Having does his best to sing in Les Mis and receive a lot of criticism for it, Russell Crowe can definitely be commended for his confidence in taking challenging roles. Far from relaxing a bit, his newest challenge comes in the shape of Noah, a role that could easily lead to a lot more ridicule and definitely isn’t easy. His bravery is rewarded though to some extent, and his performance together with the sheer spectacle director Darren Aronofsky has brought to the screen here carries a silly, overlong and endearingly daring film just about over the line.
Indeed, if one were taken with the desire to make fun of Aronofksy’s labour of love and a project he says he’s wanted to do ever since he was eleven, it would be easy. His depiction of the fallen angels as large, stone creatures gives them a comical Entish and even Transformersesque quality that is hard to shake, particularly when their comical faces are taken in to account. Indeed, ‘The Lord of the Rings’ seems to have played quite a part in the look of this film, since all the landscapes have that sense of barrenness that so often is associated with Mordor, and one would not be surprised if Sauron were suddenly to appear with a nice shiny ring that he’d quite like to lose for a while. This sort of over the top ridiculousness is something that has to be forgiven for a film that wants to be as epic as it can be and truly capture the scale of the apocalypse it’s trying to depict, and to its credit it does a good job of making that an enjoyable watch.
Aronofksy and cinematographer Matthew Libatique do concoct some stunning camerawork and every snarl and grunt of Noah’s certainly does feel more weighty when all hell is breaking loose around him and his beleaguered family. It’s the setting and the feeling of impending doom as much as anything else that carries the bite in all of the conversations which is a testament to how well managed it is. Indeed, the fervour created by the disaster together with the increasing tension about the extent and morality of Noah’s task soon become the best parts of the film, and this is where the actors really come in to play.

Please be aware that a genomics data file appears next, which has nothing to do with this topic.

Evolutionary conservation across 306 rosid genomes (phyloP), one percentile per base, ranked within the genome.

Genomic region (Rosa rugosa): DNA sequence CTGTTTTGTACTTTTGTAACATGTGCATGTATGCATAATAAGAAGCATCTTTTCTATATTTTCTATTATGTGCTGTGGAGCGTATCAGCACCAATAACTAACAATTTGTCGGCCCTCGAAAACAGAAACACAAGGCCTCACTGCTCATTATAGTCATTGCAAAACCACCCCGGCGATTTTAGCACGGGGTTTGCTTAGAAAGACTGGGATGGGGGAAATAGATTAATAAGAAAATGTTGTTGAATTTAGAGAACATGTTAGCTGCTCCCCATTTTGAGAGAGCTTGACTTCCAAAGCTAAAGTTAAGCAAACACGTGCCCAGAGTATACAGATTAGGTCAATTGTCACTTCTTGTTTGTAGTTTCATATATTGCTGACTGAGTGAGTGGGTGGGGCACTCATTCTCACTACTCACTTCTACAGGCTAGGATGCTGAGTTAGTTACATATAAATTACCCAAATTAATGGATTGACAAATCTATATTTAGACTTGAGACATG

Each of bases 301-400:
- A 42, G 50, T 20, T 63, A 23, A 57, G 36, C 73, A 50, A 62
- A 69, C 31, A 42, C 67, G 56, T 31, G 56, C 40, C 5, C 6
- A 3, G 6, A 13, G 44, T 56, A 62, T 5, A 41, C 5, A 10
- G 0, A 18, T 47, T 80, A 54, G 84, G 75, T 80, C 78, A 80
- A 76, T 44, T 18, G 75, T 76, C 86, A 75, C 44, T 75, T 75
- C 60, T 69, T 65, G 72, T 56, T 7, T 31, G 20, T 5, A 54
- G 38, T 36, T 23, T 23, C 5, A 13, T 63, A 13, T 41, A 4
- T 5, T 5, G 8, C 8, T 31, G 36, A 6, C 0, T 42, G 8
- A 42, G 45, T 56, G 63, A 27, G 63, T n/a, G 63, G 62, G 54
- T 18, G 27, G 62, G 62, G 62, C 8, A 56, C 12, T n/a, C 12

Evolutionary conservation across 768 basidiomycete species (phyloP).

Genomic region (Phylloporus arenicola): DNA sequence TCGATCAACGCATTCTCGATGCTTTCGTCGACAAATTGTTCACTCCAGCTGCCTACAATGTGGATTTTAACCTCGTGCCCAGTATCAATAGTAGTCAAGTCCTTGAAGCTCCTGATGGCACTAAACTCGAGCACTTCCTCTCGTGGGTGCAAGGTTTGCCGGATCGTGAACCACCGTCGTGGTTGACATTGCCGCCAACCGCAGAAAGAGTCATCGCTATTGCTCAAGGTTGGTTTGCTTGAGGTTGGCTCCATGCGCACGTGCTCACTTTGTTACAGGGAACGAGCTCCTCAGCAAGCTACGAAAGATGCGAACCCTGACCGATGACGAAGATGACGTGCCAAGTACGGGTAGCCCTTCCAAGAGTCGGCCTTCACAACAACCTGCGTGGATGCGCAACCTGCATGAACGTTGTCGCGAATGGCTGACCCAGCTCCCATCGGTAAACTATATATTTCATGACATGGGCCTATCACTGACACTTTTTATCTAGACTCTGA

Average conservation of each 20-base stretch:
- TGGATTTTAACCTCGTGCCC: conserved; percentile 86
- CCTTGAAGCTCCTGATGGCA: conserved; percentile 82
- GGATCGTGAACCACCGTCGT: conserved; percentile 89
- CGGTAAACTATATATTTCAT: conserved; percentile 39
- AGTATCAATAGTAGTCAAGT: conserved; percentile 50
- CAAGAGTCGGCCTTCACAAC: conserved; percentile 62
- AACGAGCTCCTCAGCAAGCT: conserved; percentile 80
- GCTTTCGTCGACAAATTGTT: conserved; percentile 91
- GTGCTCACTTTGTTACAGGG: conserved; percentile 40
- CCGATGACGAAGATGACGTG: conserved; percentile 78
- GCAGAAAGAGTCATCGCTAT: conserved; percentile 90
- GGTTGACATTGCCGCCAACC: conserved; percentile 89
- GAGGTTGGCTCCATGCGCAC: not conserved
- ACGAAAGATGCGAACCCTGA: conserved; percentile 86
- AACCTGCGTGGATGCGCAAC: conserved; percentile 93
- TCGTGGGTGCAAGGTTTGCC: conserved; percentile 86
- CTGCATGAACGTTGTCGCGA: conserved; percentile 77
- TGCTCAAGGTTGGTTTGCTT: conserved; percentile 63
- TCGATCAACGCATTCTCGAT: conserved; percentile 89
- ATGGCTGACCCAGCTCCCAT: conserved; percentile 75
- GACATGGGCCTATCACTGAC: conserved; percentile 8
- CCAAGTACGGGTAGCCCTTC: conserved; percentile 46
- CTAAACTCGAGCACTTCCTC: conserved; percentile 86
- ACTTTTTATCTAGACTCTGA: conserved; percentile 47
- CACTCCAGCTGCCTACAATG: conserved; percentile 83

Crowe is definitely ably aided by the likes of Ray Winstone and Jennifer Connelly, who do great jobs of questioning the extent of Noah’s task, and refusing to believe, in their different ways, that the Creator so ambiguously alluded to really desires for every human to perish. These conundrums are definitely tough ones to ponder and leave us and many of the characters in the film unsure as to whether Noah’s steadfast loyalty is genuinely the right way to go or whether Winstone’s Tubal-Cain has the right of it with his goal of preserving the human race. This is where all the grunting and growling stops being ridiculous and starts finally saying something, even if it is only for a while.
Yes, ‘Noah’ is overly long, lingering far past what it should in both the first and final acts and it descends in to downright farce too regularly to be taken seriously throughout, but it’s bolstered by strong performances and a singular vision by a director who is, above all else, supremely talented. It will definitely not be his strongest work, but it is an admirable attempt at adapting a story that was always going to be difficult to adapt. For that, we will allow Noah to grimace, growl and gurn as much as he likes as long as there are no rousing renditions of musical songs to accompany it. You’re done with that now Russell.
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